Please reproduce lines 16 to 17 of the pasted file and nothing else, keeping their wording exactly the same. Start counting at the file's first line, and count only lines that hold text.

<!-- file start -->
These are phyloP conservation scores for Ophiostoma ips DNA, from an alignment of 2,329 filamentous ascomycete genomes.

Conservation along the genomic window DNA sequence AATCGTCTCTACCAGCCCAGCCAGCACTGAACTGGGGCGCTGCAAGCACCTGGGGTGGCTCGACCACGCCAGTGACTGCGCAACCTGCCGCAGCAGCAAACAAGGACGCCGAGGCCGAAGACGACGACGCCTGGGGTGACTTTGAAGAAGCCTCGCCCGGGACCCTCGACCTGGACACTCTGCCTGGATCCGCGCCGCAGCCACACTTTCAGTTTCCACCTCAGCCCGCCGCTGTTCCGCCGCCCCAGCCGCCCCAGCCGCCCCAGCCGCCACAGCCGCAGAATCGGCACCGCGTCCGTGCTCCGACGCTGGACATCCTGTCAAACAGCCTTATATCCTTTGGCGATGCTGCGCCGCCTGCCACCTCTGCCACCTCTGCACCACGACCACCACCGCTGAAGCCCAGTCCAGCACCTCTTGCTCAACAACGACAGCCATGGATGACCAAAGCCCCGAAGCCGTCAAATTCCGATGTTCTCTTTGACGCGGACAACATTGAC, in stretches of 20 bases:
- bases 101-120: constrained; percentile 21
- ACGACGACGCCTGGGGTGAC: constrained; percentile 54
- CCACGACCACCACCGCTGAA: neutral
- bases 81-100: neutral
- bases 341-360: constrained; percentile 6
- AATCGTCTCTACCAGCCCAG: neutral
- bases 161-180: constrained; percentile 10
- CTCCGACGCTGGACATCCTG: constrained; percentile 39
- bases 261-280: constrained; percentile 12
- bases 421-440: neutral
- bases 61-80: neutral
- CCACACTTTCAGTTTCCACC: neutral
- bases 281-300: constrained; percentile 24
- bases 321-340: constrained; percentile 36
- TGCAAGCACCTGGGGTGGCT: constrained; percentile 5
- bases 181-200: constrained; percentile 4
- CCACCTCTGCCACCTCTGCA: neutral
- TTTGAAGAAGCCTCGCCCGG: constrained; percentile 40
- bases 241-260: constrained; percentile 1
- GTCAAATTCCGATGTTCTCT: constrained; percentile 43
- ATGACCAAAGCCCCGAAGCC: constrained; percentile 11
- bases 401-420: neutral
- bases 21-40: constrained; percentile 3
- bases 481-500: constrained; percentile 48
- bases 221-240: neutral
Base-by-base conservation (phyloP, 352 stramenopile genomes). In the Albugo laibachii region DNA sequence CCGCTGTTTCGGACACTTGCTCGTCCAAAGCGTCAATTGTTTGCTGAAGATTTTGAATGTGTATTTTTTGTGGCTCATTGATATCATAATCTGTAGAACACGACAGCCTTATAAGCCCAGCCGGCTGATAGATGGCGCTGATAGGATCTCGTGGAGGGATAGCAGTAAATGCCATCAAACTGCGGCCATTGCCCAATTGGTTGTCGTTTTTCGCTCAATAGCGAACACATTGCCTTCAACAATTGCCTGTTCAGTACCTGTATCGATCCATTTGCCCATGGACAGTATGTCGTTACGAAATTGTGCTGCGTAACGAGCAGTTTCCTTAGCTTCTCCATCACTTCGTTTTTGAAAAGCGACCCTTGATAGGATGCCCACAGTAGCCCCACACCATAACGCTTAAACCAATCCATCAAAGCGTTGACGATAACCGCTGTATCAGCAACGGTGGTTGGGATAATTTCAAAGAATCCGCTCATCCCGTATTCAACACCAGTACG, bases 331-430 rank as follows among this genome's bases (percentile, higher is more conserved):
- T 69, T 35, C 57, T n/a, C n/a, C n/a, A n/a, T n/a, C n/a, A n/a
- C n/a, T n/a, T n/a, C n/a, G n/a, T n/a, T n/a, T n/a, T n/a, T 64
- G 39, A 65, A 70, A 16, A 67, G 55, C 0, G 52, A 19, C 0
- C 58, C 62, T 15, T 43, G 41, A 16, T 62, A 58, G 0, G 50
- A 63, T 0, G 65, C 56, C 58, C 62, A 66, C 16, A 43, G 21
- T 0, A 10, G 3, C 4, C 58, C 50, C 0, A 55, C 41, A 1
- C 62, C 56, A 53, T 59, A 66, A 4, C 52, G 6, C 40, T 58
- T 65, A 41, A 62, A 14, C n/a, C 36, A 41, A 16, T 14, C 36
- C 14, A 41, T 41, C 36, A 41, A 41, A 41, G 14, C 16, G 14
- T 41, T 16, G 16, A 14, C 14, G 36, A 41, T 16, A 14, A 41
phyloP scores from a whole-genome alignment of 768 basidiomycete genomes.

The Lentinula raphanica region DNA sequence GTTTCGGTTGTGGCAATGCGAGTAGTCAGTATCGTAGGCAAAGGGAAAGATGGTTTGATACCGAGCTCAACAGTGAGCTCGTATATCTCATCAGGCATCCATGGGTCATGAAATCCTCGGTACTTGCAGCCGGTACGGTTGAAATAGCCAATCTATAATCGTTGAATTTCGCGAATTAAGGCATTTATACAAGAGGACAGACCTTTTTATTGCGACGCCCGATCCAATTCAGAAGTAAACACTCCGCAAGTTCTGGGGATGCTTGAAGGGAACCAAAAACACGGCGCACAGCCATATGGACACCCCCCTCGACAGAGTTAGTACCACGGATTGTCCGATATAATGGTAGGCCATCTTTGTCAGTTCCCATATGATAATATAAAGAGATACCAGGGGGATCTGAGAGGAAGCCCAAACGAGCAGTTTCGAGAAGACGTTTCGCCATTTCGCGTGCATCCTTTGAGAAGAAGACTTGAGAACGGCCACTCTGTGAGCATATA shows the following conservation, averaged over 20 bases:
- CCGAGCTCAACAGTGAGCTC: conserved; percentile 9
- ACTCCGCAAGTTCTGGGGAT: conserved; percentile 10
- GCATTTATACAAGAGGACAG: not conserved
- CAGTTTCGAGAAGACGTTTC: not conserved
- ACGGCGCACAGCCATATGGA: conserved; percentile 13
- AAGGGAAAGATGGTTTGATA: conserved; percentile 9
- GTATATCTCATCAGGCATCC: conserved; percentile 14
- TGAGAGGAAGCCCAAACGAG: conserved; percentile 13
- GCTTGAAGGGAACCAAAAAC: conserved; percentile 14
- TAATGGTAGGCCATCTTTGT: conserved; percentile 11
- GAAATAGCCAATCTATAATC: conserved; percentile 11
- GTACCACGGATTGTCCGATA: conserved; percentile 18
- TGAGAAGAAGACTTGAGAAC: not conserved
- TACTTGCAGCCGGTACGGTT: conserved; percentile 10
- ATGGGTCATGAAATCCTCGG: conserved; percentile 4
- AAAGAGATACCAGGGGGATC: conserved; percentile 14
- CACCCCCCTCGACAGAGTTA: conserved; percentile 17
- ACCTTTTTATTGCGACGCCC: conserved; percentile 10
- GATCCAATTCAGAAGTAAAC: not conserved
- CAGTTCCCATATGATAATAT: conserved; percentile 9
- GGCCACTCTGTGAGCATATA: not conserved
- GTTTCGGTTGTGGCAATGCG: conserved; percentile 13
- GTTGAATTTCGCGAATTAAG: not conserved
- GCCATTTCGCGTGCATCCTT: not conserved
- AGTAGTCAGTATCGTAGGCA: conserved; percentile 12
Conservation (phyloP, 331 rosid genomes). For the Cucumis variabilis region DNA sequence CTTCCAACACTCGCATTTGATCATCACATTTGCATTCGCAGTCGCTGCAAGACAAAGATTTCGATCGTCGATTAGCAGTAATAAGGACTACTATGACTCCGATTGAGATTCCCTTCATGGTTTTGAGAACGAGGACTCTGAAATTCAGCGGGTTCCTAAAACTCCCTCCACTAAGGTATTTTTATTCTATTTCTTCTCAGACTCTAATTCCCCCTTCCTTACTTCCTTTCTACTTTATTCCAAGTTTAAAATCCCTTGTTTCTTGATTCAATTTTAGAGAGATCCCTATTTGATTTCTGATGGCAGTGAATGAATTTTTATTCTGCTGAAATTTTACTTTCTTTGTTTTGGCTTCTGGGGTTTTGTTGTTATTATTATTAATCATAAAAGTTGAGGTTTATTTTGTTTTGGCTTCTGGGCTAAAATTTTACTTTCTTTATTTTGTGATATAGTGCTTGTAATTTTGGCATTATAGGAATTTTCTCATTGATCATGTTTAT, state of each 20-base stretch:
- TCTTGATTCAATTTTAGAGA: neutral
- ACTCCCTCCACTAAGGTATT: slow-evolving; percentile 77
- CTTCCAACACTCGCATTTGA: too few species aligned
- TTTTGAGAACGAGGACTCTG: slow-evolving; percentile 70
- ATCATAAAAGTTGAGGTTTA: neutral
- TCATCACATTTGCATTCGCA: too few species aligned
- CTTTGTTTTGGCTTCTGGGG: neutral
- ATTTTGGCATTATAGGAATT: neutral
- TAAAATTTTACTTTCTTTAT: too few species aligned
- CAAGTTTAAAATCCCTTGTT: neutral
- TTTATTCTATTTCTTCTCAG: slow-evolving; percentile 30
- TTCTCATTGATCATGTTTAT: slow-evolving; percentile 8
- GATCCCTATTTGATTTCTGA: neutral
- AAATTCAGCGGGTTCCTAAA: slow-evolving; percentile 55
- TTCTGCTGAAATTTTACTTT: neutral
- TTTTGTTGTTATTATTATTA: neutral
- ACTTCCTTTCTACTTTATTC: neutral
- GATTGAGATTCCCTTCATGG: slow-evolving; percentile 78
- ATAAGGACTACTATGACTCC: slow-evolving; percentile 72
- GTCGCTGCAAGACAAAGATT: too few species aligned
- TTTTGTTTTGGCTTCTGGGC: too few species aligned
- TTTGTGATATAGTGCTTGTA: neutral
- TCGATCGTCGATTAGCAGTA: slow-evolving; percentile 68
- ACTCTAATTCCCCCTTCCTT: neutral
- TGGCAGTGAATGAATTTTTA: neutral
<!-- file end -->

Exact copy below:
- bases 321-340: constrained; percentile 36
- TGCAAGCACCTGGGGTGGCT: constrained; percentile 5